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SEO is a polarizing subject. Bring it up in the company of the tech set and chances are you'll get a debate not unlike one you might get when talking about religion and politics.

A lot of the criticism of SEO is misplaced while some of it isn't. When addressing SEO criticism, it helps to have an understanding of why critics are so skeptical. Here are top 10 reasons.

They don't know what SEO is. While the phrase 'search engine optimization' seems pretty straightforward, it's pretty obvious that many of the most ardent SEO critics don't really know what SEO is. Case in point: Derek Powazek's recent attack on SEO equated botnets and hacking attempts with SEO, a clear indication that Powazek didn't really know what he was talking about.

They had a bad experience. There's plenty of SEO snake oil out there and a bad experience with an SEO snake oil salesman could easily lead someone to believe that SEO itself is a scam. People throw the baby out with the bath water all the time and SEO in particular is no exception.

They're listening to the wrong people. It's easy to form a bad opinion of just about anything if you listen to the wrong people. Just as in social media, there are plenty of people in the SEO world who promulgate myths, misstate facts and make sweeping proclamations. These things aren't always done intentionally but the harm is done regardless. Unfortunately, the people who are most apt to do these things are often the ones who have the time to hog the spotlight and are most visible to newbies.

They're jealous. If the competition has great SERPs thanks to its SEO efforts, and you don't, it's convenient to criticize the competition's use of SEO. After all, you're better than the competition so any competitor who appears more prominently in the SERPs must be scheming, right?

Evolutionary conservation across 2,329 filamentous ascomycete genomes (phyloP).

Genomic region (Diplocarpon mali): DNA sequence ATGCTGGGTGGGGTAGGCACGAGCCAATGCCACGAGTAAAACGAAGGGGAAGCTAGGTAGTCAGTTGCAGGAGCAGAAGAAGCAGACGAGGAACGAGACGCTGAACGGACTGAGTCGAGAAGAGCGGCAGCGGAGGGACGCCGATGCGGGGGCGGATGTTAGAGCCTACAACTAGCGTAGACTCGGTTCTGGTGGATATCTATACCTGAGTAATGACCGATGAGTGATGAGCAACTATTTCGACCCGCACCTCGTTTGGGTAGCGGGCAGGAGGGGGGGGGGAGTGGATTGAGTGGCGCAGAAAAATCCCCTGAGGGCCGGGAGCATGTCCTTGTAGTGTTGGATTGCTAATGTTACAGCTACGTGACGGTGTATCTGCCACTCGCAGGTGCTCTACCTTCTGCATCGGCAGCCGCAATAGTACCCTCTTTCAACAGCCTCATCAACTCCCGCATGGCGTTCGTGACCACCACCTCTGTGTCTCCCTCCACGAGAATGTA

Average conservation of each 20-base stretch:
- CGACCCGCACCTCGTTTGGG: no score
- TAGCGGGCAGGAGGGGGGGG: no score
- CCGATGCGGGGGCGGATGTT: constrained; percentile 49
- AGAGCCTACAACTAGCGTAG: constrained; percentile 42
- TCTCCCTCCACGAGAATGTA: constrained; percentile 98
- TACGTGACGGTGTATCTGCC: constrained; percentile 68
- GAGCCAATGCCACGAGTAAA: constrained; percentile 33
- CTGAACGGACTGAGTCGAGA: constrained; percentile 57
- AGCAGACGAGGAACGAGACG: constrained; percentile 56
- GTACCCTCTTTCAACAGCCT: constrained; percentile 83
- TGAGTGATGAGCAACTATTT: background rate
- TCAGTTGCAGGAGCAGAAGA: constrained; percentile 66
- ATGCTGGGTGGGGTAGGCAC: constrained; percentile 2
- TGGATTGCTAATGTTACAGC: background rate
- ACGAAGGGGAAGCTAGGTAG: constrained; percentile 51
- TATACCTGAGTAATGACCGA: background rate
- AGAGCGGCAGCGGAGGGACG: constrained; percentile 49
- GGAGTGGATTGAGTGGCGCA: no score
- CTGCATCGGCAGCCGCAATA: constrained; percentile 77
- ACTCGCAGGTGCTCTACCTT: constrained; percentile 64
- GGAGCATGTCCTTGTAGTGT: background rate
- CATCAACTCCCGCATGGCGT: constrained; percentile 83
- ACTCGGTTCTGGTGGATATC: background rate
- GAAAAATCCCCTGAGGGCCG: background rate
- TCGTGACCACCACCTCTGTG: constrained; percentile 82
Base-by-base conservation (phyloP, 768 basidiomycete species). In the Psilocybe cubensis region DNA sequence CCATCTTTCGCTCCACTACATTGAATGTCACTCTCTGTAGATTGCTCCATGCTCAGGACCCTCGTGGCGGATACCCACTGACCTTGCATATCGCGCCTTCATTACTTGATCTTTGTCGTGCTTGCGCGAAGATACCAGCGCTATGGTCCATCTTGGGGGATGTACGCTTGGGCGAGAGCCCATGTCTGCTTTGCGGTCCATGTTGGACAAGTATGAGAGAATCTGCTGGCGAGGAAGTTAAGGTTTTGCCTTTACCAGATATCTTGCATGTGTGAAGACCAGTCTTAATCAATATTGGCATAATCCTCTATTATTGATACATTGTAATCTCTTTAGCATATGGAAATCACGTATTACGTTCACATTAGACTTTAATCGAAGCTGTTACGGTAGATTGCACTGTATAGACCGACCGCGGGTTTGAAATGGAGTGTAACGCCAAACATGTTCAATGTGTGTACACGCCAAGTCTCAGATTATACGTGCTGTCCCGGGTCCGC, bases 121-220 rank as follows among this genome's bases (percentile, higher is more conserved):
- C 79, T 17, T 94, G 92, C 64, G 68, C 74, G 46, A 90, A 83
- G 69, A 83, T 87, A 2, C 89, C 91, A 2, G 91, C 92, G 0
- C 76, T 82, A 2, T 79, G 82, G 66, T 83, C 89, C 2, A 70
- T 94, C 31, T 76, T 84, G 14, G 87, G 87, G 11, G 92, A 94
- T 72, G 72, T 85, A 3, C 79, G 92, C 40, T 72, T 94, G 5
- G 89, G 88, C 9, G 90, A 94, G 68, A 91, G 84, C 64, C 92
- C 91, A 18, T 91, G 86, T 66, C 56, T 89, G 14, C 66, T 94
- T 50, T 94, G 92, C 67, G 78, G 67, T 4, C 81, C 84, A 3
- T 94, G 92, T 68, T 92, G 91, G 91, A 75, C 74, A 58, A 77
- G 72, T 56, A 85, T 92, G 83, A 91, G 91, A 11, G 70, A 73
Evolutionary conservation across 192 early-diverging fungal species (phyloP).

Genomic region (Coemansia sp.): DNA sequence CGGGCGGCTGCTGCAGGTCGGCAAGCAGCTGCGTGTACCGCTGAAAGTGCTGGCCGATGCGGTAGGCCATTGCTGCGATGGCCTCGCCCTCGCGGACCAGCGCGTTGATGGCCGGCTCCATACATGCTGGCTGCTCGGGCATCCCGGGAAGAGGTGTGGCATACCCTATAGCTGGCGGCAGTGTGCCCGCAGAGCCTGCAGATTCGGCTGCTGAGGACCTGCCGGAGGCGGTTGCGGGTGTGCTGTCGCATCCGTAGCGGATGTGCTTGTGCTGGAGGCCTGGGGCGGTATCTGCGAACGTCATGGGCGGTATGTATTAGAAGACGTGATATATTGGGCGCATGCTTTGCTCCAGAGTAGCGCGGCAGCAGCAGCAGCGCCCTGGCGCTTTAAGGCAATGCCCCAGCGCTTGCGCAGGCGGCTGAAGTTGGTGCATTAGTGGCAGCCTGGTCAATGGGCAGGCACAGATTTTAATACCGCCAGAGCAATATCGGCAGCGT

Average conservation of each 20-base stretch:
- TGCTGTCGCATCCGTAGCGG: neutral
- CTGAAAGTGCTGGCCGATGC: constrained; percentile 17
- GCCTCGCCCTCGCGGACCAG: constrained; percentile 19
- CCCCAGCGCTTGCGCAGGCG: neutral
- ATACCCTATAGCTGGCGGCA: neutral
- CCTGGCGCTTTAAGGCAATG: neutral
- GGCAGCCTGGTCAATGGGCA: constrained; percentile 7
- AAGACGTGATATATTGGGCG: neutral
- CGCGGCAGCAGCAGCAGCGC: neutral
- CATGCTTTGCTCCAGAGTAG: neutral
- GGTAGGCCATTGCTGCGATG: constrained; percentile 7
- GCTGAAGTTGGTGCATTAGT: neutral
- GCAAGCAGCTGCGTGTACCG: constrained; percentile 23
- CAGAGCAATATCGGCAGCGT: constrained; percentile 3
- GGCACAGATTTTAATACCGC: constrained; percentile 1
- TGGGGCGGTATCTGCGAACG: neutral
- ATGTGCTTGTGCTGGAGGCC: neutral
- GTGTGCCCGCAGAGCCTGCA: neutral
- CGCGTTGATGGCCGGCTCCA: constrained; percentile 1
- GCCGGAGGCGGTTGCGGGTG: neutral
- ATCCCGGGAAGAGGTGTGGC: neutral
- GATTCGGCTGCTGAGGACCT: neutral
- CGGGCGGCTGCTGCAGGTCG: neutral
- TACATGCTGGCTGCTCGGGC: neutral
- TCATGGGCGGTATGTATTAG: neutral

They're lazy. SEO is hard work. From learning the basics to staying abreast of the latest trends to actually applying your knowledge in practice, SEO, like most things worthwhile, requires hard work and an investment of time. Out of all the people who criticize SEO, how many do you really think have actually made a reasonable effort to see what SEO can do for them?

They already have great SERPs. It's completely possible to obtain great SERPs without making a dedicated SEO effort or being an expert SEO. That's because so many of the important aspects of good SEO (content, information architecture, design) aren't exclusive to SEO. So someone who has acquired great SERPs but who didn't consciously focus on SEO has good reason to ask what all the SEO hoopla is about.

SEO seems too complicated. SEO is a nuanced field and in many areas, there are no black and white answers. Much is unique to individual circumstances and there's also a lot of myth and misinformation that needs to be sifted through. This can easily deter someone.

They experienced failure. There's no magic formula when it comes to SEO and results aren't realized overnight. For the impatient, a lack of instant results can serve as the foundation for SEO skepticism.

They're master link builders. What's one of the fastest ways to acquire new backlinks? Write an inflammatory post calling SEO a scam. Oh the irony!

They're full of nonsense. A lot of the people who criticize SEO don't really believe what they say. Take Jason Calacanis, for instance. He's said some pretty mean things about SEO yet his company, Mahalo, is basically an SEO play. And uses some pretty aggressive tactics at that.

Have I missed anything? What rationales have you seen behind SEO criticism?

Photo credit: Search Engine People Blog via Flickr.

Patricio Robles

Published 16 October, 2009 by Patricio Robles

Patricio Robles is a tech reporter at Econsultancy. Follow him on Twitter.

2377 more posts from this author

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Anthony Collins

I like this a lot! - I might just print it out and use it when talking to internal people who don't understand why SEO is essential - and who have been disappointed in the past by inffective SEO campaigns.

almost 7 years ago

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Jacob Wright

I think you missed out the biggest one, which is a matter of principle.

Search engine algorithms are designed to rank the sites in the order of relevance.